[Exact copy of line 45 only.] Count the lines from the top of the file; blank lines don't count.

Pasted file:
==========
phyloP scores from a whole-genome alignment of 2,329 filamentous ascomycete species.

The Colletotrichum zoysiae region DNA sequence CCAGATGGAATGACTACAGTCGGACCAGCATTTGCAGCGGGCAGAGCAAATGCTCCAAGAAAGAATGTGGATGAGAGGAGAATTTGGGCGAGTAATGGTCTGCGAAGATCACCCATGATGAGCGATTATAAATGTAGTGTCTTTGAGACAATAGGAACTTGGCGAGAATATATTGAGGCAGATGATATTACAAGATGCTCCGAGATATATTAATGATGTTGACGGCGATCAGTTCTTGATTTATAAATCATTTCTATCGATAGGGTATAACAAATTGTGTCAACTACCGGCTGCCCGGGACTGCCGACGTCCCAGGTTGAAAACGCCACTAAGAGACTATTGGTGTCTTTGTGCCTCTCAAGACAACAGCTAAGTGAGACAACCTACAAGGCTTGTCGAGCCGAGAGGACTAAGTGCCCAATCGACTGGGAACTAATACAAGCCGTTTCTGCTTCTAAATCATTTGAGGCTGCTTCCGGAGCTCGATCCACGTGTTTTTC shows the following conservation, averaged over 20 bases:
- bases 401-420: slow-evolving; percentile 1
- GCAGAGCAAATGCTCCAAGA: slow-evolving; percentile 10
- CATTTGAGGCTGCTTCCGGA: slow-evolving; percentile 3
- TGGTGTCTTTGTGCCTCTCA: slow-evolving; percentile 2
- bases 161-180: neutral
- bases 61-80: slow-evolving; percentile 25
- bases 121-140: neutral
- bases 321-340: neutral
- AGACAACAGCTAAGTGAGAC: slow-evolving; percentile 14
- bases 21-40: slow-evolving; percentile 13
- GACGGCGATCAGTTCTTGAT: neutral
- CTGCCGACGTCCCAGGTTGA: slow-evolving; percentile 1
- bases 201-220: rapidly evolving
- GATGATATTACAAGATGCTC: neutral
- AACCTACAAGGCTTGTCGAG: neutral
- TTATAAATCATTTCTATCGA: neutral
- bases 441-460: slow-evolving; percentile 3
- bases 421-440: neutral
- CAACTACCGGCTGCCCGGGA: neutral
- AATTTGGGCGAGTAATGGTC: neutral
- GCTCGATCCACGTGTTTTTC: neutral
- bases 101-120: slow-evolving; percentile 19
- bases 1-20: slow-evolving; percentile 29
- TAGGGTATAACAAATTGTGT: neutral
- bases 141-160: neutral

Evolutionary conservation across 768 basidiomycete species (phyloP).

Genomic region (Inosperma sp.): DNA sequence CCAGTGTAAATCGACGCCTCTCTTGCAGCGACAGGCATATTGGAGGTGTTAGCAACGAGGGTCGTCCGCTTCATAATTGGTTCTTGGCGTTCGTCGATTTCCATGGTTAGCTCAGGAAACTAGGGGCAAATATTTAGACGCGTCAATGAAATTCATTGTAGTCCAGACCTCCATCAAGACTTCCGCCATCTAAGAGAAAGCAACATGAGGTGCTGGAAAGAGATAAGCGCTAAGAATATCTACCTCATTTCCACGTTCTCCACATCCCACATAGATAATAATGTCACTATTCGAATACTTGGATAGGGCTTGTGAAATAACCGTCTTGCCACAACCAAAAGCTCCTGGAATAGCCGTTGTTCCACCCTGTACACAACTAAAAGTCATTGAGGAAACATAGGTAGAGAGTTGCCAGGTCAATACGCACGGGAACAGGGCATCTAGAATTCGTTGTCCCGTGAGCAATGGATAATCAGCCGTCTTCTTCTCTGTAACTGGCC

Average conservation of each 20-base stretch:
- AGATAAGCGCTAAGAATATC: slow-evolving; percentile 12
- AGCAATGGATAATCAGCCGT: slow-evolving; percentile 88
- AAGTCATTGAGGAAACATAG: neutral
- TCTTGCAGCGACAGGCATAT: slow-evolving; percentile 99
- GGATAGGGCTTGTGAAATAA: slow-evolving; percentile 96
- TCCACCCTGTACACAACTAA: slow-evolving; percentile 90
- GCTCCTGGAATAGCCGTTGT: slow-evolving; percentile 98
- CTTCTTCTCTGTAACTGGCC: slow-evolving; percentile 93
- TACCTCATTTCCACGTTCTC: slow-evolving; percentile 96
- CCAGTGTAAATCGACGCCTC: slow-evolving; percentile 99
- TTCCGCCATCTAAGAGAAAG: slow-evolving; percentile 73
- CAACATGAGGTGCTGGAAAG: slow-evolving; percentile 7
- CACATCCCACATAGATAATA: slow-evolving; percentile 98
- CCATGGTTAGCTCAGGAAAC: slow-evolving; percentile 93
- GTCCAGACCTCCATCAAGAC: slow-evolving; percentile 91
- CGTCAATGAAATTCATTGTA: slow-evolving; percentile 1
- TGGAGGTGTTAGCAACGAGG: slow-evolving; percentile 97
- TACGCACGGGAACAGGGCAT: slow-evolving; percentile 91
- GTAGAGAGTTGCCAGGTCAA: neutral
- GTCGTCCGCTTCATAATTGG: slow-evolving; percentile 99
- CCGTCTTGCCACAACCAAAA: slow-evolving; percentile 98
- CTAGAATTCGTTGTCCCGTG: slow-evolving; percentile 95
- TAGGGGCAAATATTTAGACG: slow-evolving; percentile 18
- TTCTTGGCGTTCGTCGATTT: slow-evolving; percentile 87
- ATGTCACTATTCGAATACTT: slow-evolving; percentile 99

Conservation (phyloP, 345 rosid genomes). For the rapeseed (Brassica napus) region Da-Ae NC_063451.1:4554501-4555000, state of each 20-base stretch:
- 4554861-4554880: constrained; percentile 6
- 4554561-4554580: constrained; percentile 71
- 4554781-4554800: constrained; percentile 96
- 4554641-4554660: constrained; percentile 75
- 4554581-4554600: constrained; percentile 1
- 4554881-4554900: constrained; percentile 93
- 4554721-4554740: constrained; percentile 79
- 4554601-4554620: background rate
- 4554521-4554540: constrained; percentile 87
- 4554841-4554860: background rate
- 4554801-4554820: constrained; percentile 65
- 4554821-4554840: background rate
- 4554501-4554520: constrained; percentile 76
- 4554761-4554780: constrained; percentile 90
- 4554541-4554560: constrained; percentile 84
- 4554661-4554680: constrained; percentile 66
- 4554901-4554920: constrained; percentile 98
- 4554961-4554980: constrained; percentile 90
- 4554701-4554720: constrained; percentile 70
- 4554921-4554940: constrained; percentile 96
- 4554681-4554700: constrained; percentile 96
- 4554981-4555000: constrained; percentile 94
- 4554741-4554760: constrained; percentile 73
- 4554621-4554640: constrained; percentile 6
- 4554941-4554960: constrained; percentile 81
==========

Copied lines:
- GTCCAGACCTCCATCAAGAC: slow-evolving; percentile 91